Which method of garbage collection would most suit Ruby?

I've implemented a mark-and-sweep GC with incremental sweep so far.  The
incremental sweep algorithm makes GC times less intrusive and could possibly
be added to Ruby without too much trouble.

Some features of the collector:

1. Memory is reserved in 4k blocks aligned on a 4k boundary.
2. Each block stores objects of a fixed size.
3. Allocation is either sequential when filling a new block or resuses
linked garbage fragments within the block.  Either way, allocation is very
fast.
4. Each block stores mark bits and live bits - this information is not
stored with the object.
5. Valid ptr checks are really fast using a similar technique to the one in
the Boehm-Demers-Weiser collector.
6. Stack is used for conservative collection although unlike the
Boehm-Demers-Weiser collector, objects know how to collect themselves.

However, to make things really fast I think I need to make my collector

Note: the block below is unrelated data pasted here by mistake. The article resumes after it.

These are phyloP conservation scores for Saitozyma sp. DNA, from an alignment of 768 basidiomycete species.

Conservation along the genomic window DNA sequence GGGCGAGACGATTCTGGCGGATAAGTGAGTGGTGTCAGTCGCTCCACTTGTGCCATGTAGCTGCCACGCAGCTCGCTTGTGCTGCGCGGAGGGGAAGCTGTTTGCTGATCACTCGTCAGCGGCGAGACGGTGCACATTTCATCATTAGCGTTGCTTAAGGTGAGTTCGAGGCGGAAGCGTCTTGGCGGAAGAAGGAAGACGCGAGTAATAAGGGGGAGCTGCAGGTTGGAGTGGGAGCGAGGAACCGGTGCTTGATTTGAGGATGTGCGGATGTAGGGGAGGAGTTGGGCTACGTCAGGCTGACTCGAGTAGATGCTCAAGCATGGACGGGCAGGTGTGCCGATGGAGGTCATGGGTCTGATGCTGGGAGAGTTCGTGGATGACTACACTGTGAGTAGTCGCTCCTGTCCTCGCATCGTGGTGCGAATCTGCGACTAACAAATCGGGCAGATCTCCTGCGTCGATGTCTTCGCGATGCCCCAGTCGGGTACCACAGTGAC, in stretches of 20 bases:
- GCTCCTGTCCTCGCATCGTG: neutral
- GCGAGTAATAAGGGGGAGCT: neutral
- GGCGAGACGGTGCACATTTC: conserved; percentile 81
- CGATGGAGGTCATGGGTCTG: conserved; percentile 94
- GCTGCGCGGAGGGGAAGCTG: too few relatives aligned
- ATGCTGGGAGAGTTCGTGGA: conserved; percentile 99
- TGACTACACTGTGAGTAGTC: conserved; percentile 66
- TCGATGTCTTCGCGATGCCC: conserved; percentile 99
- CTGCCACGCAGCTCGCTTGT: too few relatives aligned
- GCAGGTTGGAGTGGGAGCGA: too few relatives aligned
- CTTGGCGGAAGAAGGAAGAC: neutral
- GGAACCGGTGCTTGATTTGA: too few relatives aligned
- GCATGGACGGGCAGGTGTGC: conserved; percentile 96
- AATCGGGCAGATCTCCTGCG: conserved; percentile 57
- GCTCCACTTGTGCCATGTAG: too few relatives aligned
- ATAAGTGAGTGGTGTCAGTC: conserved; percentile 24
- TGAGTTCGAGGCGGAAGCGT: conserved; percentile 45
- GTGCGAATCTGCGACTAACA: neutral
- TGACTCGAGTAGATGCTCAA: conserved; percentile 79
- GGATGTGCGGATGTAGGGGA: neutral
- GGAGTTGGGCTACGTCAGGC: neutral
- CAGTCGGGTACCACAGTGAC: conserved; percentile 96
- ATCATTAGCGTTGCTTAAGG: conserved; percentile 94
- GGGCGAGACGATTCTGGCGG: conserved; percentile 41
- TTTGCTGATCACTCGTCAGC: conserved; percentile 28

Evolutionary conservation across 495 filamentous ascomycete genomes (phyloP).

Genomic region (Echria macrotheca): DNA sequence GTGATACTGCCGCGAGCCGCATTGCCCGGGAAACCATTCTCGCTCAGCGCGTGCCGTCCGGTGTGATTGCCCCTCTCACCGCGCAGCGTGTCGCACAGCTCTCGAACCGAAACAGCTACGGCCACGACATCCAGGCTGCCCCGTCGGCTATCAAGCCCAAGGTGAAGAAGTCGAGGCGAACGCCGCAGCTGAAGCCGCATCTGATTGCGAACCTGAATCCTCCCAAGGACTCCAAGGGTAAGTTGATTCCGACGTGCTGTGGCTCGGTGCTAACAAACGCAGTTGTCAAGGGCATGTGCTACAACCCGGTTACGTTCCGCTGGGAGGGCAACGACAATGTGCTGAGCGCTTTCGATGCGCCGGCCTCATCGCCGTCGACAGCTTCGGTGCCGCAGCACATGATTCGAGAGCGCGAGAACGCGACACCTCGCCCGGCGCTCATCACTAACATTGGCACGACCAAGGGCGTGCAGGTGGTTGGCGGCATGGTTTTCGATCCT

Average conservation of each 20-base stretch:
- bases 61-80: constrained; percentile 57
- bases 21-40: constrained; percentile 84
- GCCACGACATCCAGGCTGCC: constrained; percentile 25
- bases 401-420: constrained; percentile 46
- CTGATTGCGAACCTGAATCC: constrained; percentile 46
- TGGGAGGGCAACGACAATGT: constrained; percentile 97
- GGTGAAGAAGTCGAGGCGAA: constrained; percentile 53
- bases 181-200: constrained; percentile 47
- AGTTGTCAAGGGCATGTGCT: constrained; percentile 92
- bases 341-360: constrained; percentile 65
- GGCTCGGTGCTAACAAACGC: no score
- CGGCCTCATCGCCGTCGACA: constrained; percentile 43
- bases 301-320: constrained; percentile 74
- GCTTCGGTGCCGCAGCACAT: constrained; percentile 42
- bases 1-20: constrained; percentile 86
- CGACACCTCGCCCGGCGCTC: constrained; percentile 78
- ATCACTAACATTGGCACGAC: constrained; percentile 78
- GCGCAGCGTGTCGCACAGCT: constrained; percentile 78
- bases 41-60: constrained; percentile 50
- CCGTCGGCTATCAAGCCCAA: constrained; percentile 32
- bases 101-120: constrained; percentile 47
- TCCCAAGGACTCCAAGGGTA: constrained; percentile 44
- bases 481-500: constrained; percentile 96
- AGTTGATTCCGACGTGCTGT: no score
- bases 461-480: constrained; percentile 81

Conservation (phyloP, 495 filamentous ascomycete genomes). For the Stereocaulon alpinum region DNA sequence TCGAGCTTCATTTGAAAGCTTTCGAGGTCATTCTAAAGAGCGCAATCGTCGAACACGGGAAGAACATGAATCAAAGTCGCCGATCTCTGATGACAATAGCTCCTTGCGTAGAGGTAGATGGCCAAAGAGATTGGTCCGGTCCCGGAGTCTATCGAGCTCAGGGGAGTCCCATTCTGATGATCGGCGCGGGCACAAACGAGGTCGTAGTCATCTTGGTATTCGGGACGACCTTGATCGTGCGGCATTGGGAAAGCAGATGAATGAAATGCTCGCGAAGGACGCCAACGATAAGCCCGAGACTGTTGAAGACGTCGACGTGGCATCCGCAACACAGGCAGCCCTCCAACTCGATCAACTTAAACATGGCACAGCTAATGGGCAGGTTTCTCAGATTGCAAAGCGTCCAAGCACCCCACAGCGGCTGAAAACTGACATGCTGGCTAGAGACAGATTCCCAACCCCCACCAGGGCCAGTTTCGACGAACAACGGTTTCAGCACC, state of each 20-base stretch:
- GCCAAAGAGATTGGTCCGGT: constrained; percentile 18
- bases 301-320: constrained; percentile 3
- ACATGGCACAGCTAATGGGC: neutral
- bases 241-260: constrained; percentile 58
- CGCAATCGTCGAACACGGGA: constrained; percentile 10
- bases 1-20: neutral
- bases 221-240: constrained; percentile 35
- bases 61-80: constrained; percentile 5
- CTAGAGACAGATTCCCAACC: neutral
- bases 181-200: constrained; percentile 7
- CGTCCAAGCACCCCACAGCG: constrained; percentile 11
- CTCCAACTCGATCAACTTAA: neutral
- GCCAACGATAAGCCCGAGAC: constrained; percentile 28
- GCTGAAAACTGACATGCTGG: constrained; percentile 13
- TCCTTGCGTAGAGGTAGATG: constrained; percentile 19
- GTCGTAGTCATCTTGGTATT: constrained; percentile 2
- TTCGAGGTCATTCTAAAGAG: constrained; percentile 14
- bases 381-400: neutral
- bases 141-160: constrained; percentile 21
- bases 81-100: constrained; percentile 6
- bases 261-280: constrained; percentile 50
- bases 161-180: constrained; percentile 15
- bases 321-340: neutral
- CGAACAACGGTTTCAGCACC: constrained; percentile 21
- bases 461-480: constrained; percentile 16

generational.

Normally, generational collectors are based on copy collection in the young
generation and mark-and-sweep in the older generations.  A notable exception
is the train algorithm.

I can see that having a copy collector for the young generation is a win for
functional languages such as ML/OCaml where 90%+ of the objects don't
survive infancy and so not much is actually copied.  This may not be the
case in Ruby where more objects may survive infancy and so result in
increased copying overheads.

Therefore, I've decided to keep the young generation mark-and-sweep.

For the old generations I like the sound of the train algorithm because of
it's incremental and ordering nature.  The main problem is that I'd like to
avoid hardware write barriers for the remembered sets.

Anybody out there with any views on this?

Matz, did you have any ideas on the GC for Rite?

--
Justin Johnson